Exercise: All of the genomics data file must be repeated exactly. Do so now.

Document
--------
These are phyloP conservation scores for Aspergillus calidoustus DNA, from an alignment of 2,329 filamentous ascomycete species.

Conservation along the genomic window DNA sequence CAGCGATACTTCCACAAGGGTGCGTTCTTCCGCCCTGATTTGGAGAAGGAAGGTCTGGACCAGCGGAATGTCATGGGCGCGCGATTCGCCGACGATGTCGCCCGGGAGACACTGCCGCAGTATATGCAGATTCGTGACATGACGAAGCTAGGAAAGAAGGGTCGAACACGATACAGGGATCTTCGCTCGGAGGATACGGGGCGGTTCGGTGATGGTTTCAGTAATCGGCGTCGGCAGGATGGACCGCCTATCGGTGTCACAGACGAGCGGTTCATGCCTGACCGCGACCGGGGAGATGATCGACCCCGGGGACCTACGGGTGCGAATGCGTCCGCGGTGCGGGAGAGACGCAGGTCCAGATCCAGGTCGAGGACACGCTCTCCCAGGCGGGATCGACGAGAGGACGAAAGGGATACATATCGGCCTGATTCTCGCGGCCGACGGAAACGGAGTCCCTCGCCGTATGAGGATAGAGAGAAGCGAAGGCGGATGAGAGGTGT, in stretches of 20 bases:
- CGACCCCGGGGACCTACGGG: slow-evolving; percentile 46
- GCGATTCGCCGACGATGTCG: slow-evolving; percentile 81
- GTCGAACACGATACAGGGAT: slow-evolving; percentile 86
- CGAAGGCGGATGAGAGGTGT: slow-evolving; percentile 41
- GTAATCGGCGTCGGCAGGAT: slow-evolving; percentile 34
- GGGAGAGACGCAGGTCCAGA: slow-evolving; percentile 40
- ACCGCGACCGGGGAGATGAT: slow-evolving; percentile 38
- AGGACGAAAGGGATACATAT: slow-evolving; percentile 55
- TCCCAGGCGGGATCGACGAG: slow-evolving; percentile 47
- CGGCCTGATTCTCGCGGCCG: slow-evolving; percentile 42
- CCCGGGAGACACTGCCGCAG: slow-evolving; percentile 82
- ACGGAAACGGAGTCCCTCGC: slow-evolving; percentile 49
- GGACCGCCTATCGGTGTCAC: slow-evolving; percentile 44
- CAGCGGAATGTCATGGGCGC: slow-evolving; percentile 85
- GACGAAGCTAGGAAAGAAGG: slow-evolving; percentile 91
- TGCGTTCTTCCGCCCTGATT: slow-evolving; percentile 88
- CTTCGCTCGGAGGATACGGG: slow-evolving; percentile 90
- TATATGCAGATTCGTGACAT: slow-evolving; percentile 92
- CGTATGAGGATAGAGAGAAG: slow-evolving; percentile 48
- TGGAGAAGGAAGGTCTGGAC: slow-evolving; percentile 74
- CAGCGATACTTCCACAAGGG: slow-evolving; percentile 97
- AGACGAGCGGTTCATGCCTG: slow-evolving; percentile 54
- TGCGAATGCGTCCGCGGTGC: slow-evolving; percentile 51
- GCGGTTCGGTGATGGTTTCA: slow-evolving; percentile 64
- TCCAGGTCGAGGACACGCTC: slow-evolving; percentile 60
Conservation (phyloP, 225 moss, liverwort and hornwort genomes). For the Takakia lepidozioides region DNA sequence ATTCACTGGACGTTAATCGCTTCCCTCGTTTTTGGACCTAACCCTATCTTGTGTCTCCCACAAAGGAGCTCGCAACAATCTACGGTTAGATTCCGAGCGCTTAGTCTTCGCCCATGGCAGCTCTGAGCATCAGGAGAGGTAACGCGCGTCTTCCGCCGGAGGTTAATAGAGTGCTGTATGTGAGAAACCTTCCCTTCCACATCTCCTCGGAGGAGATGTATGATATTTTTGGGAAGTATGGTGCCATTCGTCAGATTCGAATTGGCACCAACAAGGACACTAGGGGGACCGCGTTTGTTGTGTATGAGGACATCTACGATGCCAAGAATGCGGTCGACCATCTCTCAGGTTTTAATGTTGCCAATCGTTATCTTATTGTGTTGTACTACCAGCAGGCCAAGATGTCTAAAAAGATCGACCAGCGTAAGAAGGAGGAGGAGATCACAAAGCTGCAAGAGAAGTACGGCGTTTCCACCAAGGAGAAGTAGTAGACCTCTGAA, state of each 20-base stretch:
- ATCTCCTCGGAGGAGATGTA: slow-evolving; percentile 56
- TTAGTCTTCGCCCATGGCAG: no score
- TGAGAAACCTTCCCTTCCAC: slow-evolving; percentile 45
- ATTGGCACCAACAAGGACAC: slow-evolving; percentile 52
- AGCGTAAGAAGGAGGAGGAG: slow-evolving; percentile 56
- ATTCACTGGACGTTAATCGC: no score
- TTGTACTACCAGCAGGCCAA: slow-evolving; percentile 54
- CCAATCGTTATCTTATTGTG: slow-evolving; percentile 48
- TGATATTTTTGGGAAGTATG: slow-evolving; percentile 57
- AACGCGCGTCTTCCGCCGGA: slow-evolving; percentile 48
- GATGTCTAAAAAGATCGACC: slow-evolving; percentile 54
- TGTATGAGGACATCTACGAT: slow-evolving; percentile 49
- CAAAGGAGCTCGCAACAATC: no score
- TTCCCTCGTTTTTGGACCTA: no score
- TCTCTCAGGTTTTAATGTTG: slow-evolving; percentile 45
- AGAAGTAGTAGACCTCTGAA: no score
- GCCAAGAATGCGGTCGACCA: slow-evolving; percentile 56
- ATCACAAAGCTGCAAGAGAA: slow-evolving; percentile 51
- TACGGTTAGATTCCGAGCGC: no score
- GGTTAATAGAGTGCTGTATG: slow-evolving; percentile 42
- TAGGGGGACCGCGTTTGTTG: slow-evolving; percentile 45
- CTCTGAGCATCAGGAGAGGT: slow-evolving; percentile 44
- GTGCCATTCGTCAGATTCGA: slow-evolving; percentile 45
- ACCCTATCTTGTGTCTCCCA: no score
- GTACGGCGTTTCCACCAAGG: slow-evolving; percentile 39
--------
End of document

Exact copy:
These are phyloP conservation scores for Aspergillus calidoustus DNA, from an alignment of 2,329 filamentous ascomycete species.

Conservation along the genomic window DNA sequence CAGCGATACTTCCACAAGGGTGCGTTCTTCCGCCCTGATTTGGAGAAGGAAGGTCTGGACCAGCGGAATGTCATGGGCGCGCGATTCGCCGACGATGTCGCCCGGGAGACACTGCCGCAGTATATGCAGATTCGTGACATGACGAAGCTAGGAAAGAAGGGTCGAACACGATACAGGGATCTTCGCTCGGAGGATACGGGGCGGTTCGGTGATGGTTTCAGTAATCGGCGTCGGCAGGATGGACCGCCTATCGGTGTCACAGACGAGCGGTTCATGCCTGACCGCGACCGGGGAGATGATCGACCCCGGGGACCTACGGGTGCGAATGCGTCCGCGGTGCGGGAGAGACGCAGGTCCAGATCCAGGTCGAGGACACGCTCTCCCAGGCGGGATCGACGAGAGGACGAAAGGGATACATATCGGCCTGATTCTCGCGGCCGACGGAAACGGAGTCCCTCGCCGTATGAGGATAGAGAGAAGCGAAGGCGGATGAGAGGTGT, in stretches of 20 bases:
- CGACCCCGGGGACCTACGGG: slow-evolving; percentile 46
- GCGATTCGCCGACGATGTCG: slow-evolving; percentile 81
- GTCGAACACGATACAGGGAT: slow-evolving; percentile 86
- CGAAGGCGGATGAGAGGTGT: slow-evolving; percentile 41
- GTAATCGGCGTCGGCAGGAT: slow-evolving; percentile 34
- GGGAGAGACGCAGGTCCAGA: slow-evolving; percentile 40
- ACCGCGACCGGGGAGATGAT: slow-evolving; percentile 38
- AGGACGAAAGGGATACATAT: slow-evolving; percentile 55
- TCCCAGGCGGGATCGACGAG: slow-evolving; percentile 47
- CGGCCTGATTCTCGCGGCCG: slow-evolving; percentile 42
- CCCGGGAGACACTGCCGCAG: slow-evolving; percentile 82
- ACGGAAACGGAGTCCCTCGC: slow-evolving; percentile 49
- GGACCGCCTATCGGTGTCAC: slow-evolving; percentile 44
- CAGCGGAATGTCATGGGCGC: slow-evolving; percentile 85
- GACGAAGCTAGGAAAGAAGG: slow-evolving; percentile 91
- TGCGTTCTTCCGCCCTGATT: slow-evolving; percentile 88
- CTTCGCTCGGAGGATACGGG: slow-evolving; percentile 90
- TATATGCAGATTCGTGACAT: slow-evolving; percentile 92
- CGTATGAGGATAGAGAGAAG: slow-evolving; percentile 48
- TGGAGAAGGAAGGTCTGGAC: slow-evolving; percentile 74
- CAGCGATACTTCCACAAGGG: slow-evolving; percentile 97
- AGACGAGCGGTTCATGCCTG: slow-evolving; percentile 54
- TGCGAATGCGTCCGCGGTGC: slow-evolving; percentile 51
- GCGGTTCGGTGATGGTTTCA: slow-evolving; percentile 64
- TCCAGGTCGAGGACACGCTC: slow-evolving; percentile 60
Conservation (phyloP, 225 moss, liverwort and hornwort genomes). For the Takakia lepidozioides region DNA sequence ATTCACTGGACGTTAATCGCTTCCCTCGTTTTTGGACCTAACCCTATCTTGTGTCTCCCACAAAGGAGCTCGCAACAATCTACGGTTAGATTCCGAGCGCTTAGTCTTCGCCCATGGCAGCTCTGAGCATCAGGAGAGGTAACGCGCGTCTTCCGCCGGAGGTTAATAGAGTGCTGTATGTGAGAAACCTTCCCTTCCACATCTCCTCGGAGGAGATGTATGATATTTTTGGGAAGTATGGTGCCATTCGTCAGATTCGAATTGGCACCAACAAGGACACTAGGGGGACCGCGTTTGTTGTGTATGAGGACATCTACGATGCCAAGAATGCGGTCGACCATCTCTCAGGTTTTAATGTTGCCAATCGTTATCTTATTGTGTTGTACTACCAGCAGGCCAAGATGTCTAAAAAGATCGACCAGCGTAAGAAGGAGGAGGAGATCACAAAGCTGCAAGAGAAGTACGGCGTTTCCACCAAGGAGAAGTAGTAGACCTCTGAA, state of each 20-base stretch:
- ATCTCCTCGGAGGAGATGTA: slow-evolving; percentile 56
- TTAGTCTTCGCCCATGGCAG: no score
- TGAGAAACCTTCCCTTCCAC: slow-evolving; percentile 45
- ATTGGCACCAACAAGGACAC: slow-evolving; percentile 52
- AGCGTAAGAAGGAGGAGGAG: slow-evolving; percentile 56
- ATTCACTGGACGTTAATCGC: no score
- TTGTACTACCAGCAGGCCAA: slow-evolving; percentile 54
- CCAATCGTTATCTTATTGTG: slow-evolving; percentile 48
- TGATATTTTTGGGAAGTATG: slow-evolving; percentile 57
- AACGCGCGTCTTCCGCCGGA: slow-evolving; percentile 48
- GATGTCTAAAAAGATCGACC: slow-evolving; percentile 54
- TGTATGAGGACATCTACGAT: slow-evolving; percentile 49
- CAAAGGAGCTCGCAACAATC: no score
- TTCCCTCGTTTTTGGACCTA: no score
- TCTCTCAGGTTTTAATGTTG: slow-evolving; percentile 45
- AGAAGTAGTAGACCTCTGAA: no score
- GCCAAGAATGCGGTCGACCA: slow-evolving; percentile 56
- ATCACAAAGCTGCAAGAGAA: slow-evolving; percentile 51
- TACGGTTAGATTCCGAGCGC: no score
- GGTTAATAGAGTGCTGTATG: slow-evolving; percentile 42
- TAGGGGGACCGCGTTTGTTG: slow-evolving; percentile 45
- CTCTGAGCATCAGGAGAGGT: slow-evolving; percentile 44
- GTGCCATTCGTCAGATTCGA: slow-evolving; percentile 45
- ACCCTATCTTGTGTCTCCCA: no score
- GTACGGCGTTTCCACCAAGG: slow-evolving; percentile 39